Countless developers have tried to fuse cinema and video games in an interesting ways over the years, from the grainy live-action cinematography of Mad Dog McCree to the filmic structure of Naughty Dog’s The Last Of Us. Late Shift marks the latest attempt to cross the streams, letting players make choices at critical junctures that supposedly shape the direction of a heist film. While there is promise in the idea of having the player steer the events of a movie, Late Shift proves over repeated playthroughs that it can’t live up to the promise of its premise.
Late Shift stars Matt, a university student who works as a parking attendant at night to pay the bills. After a series of unfortunate events, Matt is soon pulled into the heist of an expensive piece of pottery with a ragtag group of criminals. From that point on, you’re making choices based on the drama at hand, and the game never lets you forget this. Matt constantly bombards you with his inner thoughts. Should I play along, he narrates at one point during the heist, or stop this little crimewave in its tracks? This sort of narration would be easier to stomach if the Late Shift didn’t bungle its choice-driven structure from the get-go.
Late Shift hinges on the idea that the player’s decisions matter and carry weight but nearly every choice I made during my three playthroughs of Late Shift ultimately looped back into the main storyline. In one playthrough I had Matt play along with the heist crew and they completed the heist with a few bumps along the way. In another one, I had him actively try to dismantle the operation by alerting the authorities and setting off alarms. Both segments ended the same: The crew eventually made its getaway safe and sound. This sort of thing happens at most junctures, with you diverting Matt from the main storyline for a bit, only to return to that line moments later. Outside of one major decision at the halfway point that sends you down one path or the other, the only differences I could notice were that people were either happy or mildly annoyed with Matt. That’s disappointing for a game that bills itself as an experience where you control the movie.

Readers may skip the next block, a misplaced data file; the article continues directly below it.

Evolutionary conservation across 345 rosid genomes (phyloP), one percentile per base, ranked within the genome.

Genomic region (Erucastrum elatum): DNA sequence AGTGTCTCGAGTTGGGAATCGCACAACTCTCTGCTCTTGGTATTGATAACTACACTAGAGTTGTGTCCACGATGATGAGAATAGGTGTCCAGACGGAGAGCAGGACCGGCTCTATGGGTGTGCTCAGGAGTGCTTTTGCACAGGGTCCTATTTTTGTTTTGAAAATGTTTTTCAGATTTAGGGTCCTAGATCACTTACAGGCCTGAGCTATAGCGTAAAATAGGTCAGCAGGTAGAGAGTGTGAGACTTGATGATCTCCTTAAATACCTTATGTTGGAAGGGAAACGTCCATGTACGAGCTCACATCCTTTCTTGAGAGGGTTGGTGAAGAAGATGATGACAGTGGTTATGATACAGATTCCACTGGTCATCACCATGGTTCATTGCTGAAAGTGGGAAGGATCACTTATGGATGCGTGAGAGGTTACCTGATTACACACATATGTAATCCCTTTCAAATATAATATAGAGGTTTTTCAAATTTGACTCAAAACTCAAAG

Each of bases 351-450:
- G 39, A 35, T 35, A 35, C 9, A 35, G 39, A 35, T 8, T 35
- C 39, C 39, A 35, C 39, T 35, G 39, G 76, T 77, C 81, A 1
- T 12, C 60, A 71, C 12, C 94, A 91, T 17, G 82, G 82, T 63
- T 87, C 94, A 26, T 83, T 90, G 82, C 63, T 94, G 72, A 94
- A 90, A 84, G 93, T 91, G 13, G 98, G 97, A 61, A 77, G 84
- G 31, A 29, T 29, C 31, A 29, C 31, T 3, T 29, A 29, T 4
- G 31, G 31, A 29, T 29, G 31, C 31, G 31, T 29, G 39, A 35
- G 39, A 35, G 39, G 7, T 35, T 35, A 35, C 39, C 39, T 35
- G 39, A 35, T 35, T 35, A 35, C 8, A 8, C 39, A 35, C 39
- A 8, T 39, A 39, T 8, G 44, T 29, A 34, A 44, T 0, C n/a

To Late Shift’s credit, the seven endings are distinct, but the means to get them are so arbitrary that it cheapens the whole experience. The lack of a chapter select and rewind/fast forward mechanic also requires you to play the entire game over again each time to see the different conclusions, remembering which choices you made and where they lead if you want to see all seven of those branching endings.
As a movie, Late Shift is an enjoyable time. The acting is good, the script is well-written, the cinematography is serviceable and occasionally great, which all results in a competent genre film. However, Late Shift’s rigid structure makes it less appealing as a game, with the high production values failing to hide the fact that your choices don’t amount to much at all.